# Spiral Similarity Leads to Equilateral Triangle

### What Might This Be About?

14 May 2014, Created with GeoGebra

### Problem

In $\Delta ABC,$ right triangles $ABD$ and $ACE$ erected outwardly satisfy $\angle ABD=\angle ACE =30^{\circ}$ and $\angle BAD=\angle CAE = 90^{\circ};$ isosceles $BCF$ (erected inwardly) has base angles of $30^{\circ}.$

Prove that $\Delta DEF$ is equilateral.

Note that an equal triangles is obtained when the words "inwardly" and "outwardly" interchanged:

### Solution 1

Complex numbers afford a straightforward solution.

Let's place the origin at $B$ and assume that $A$ and $C$ correspond to complex numbers $\alpha$ and $2\beta .$ $D$ is obtained from $A$ by a spiral similarity $\displaystyle\gamma=1+i\frac{\sqrt{3}}{3}$ around $B,$ and in the same way $F$ is obtained from $\alpha.$ $D$ is the image of $A$ under the (conjugate) spiral similarity $\displaystyle\overline{\gamma}=1-i\frac{\sqrt{3}}{3}$ around $C:$ $D=\gamma\alpha,$ $F=\gamma\beta,$ $E=2\beta +\overline{\gamma}(\alpha -2\beta ).$

A triangle with vertices $D$, $E,$ $F$ is equilateral if either $E+jD+j^{2}F=0$ or $E+j^{2}D+jF=0,$ where $j$ is a rotation through $120^{\circ}:$ $\displaystyle j=-\frac{1}{2}+i\frac{\sqrt{3}}{2},$ $\displaystyle \overline{j}=j^{2}=-\frac{1}{2}-i\frac{\sqrt{3}}{2}.$

Easy calculations show that

$\displaystyle \gamma\cdot j=(1+i\frac{\sqrt{3}}{3})(-\frac{1}{2}+i\frac{\sqrt{3}}{2})=-1+i\frac{\sqrt{3}}{3}$

and

$\displaystyle \gamma\cdot \overline{j}=(1+i\frac{\sqrt{3}}{3})(-\frac{1}{2}-i\frac{\sqrt{3}}{2})=-i\frac{2\sqrt{3}}{3}.$

From here,

\begin{align}\displaystyle E+jF&+j^{2}D = [2\beta +\overline{\gamma}(\alpha -2\beta )]+\gamma\alpha j +\gamma\beta\overline{j}\\ &=2\beta +(1-i\frac{\sqrt{3}}{3})(\alpha -2\beta )+(-1+i\frac{\sqrt{3}}{3})\alpha+(-i\frac{2\sqrt{3}}{3})\beta\\ &=\alpha(1-i\frac{\sqrt{3}}{3}-1+i\frac{\sqrt{3}}{3}) + \beta(2-2+i\frac{2\sqrt{3}}{3}-i\frac{2\sqrt{3}}{3}) = 0. \end{align}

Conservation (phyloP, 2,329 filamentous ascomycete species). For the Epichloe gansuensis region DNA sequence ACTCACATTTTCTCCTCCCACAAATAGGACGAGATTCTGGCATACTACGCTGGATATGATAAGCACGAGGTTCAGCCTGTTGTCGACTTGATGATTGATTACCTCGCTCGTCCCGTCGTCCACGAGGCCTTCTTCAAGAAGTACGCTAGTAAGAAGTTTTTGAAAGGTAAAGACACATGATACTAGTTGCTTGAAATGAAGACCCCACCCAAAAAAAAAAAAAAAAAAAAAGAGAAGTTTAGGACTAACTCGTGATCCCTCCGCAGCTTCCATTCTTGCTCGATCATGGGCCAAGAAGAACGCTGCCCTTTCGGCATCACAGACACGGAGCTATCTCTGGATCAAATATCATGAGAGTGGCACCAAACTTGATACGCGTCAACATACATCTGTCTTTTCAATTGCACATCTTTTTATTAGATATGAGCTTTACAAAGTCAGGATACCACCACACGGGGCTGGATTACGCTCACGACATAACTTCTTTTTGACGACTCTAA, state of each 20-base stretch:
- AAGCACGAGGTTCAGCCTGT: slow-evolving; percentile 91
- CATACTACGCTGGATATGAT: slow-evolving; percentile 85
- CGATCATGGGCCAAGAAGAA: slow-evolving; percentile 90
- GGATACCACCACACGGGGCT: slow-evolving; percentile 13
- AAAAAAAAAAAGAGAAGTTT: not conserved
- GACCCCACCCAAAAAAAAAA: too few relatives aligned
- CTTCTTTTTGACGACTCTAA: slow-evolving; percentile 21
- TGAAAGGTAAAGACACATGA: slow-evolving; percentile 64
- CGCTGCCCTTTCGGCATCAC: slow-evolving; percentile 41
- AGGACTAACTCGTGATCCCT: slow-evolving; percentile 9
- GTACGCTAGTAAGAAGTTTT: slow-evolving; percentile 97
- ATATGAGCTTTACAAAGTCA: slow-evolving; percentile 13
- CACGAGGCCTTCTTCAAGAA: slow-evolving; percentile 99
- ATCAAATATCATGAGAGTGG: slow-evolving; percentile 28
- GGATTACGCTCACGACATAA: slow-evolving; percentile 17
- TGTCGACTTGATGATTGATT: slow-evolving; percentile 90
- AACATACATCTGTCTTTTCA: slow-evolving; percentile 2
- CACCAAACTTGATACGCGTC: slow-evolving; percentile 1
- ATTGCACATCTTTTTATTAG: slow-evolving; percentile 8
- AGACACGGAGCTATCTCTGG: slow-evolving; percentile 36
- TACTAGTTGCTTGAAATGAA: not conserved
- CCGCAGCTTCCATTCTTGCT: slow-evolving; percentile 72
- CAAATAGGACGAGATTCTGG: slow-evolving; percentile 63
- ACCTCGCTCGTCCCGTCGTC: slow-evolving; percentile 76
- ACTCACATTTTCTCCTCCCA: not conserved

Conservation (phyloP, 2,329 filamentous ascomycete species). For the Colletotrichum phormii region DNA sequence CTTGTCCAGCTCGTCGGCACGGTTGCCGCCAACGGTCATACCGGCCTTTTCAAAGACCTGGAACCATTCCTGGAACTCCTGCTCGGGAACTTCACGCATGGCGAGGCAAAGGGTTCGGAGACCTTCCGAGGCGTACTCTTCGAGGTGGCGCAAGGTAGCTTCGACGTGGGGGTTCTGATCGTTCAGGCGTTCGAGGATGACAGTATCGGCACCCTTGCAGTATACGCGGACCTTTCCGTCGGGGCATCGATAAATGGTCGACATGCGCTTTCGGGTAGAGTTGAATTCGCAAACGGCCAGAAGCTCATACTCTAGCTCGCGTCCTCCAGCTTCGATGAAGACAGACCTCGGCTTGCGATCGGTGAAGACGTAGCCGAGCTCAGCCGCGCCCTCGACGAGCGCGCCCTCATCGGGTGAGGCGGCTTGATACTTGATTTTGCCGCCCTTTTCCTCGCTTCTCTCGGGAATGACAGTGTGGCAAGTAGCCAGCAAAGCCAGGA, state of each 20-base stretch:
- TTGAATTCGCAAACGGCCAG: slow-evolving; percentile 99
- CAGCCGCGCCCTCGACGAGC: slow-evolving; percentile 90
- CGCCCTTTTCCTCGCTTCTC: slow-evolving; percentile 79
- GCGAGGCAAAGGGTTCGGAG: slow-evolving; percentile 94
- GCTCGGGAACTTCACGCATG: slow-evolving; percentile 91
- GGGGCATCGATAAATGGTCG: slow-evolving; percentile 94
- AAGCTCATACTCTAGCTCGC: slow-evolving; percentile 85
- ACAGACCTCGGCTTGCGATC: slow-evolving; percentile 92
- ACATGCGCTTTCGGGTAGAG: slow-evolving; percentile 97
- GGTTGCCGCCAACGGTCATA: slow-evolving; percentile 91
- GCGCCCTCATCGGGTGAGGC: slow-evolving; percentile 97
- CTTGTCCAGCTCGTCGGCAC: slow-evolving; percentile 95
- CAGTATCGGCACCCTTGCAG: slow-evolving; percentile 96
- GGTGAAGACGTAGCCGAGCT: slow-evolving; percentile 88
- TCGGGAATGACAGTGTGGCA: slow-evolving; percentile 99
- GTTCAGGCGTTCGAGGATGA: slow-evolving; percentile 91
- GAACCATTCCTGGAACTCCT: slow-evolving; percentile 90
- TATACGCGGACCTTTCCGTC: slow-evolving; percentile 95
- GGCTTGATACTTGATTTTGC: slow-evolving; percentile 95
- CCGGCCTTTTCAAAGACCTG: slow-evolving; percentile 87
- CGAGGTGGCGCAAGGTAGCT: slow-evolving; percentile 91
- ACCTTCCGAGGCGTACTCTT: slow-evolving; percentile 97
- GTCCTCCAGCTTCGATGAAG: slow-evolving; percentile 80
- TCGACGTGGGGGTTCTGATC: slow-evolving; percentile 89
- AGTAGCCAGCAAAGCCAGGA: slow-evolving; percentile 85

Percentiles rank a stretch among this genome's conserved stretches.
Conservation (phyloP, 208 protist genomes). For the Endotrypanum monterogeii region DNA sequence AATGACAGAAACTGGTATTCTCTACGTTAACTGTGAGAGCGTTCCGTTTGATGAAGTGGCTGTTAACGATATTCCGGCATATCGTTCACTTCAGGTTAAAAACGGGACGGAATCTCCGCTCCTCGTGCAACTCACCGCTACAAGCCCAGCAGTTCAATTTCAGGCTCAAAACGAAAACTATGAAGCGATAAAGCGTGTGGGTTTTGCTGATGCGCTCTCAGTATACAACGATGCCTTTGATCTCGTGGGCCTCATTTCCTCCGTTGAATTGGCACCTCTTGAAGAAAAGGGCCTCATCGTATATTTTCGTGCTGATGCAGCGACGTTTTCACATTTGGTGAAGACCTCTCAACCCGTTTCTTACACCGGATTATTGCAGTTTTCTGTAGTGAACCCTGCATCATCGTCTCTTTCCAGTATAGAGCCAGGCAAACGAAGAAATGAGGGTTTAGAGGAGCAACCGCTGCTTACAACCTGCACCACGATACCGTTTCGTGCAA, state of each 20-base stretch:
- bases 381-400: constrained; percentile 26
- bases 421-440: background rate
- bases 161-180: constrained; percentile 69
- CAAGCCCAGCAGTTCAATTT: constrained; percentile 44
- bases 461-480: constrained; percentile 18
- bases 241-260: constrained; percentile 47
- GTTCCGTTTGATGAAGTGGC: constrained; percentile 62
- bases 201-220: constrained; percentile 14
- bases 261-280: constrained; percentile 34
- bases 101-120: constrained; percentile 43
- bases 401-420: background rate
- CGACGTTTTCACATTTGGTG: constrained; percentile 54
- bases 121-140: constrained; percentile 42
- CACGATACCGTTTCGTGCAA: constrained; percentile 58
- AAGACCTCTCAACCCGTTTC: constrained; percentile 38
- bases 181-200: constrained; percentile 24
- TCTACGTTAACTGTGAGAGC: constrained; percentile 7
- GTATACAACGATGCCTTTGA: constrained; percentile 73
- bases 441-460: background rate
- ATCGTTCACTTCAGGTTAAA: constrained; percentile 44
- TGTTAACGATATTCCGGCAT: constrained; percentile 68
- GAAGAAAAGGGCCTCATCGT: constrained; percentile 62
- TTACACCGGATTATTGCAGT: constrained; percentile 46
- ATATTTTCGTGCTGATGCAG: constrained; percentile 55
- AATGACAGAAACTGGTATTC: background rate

### Solution 2

Let $M$ be the midpoint of $BC.$ We have $\angle ABD=\angle FBM = 30^{\circ}$ and $\angle BAD =\angle BMF =90^{\circ}.$ Also, $\Delta BAD \sim \Delta BMF,$ so $\displaystyle\frac{BD}{BF}=\frac{BA}{BM}.$ And, since $\angle ABD =\angle FBM,$ $\angle FBD =\angle MBA.$ From the proportion and angle equality we get $\Delta BDF \sim \Delta BAM,$ so $\displaystyle DF=\frac{BF\cdot AM}{BM}.$ Similarly, $\displaystyle EF =\frac{CF\cdot AM}{CM}.$ But $BF=CF$ and $BM=CM$ so it follows that $DF = EF.$

Additionally, $\angle BFD =\angle BMA,$ $\angle CFE =\angle CMA,$ so

\begin{align} \angle DFE &= 360^{\circ} - (\angle BFC + \angle BFD + \angle CFE)\\ &= 360^{\circ} - (120^{\circ} + \angle BMF + \angle CMF)\\ &= 360^{\circ} - (120^{\circ} + 180^{\circ})\\ &=60^{\circ}, \end{align}

from which we can already deduce $\Delta DEF$ is equilateral.

### Acknowledgment

The problem has been posted by Dao Thanh Oai (Vietnam) at the CutTheKnotMath facebook page. The second solution is by Wojtek Wawrów

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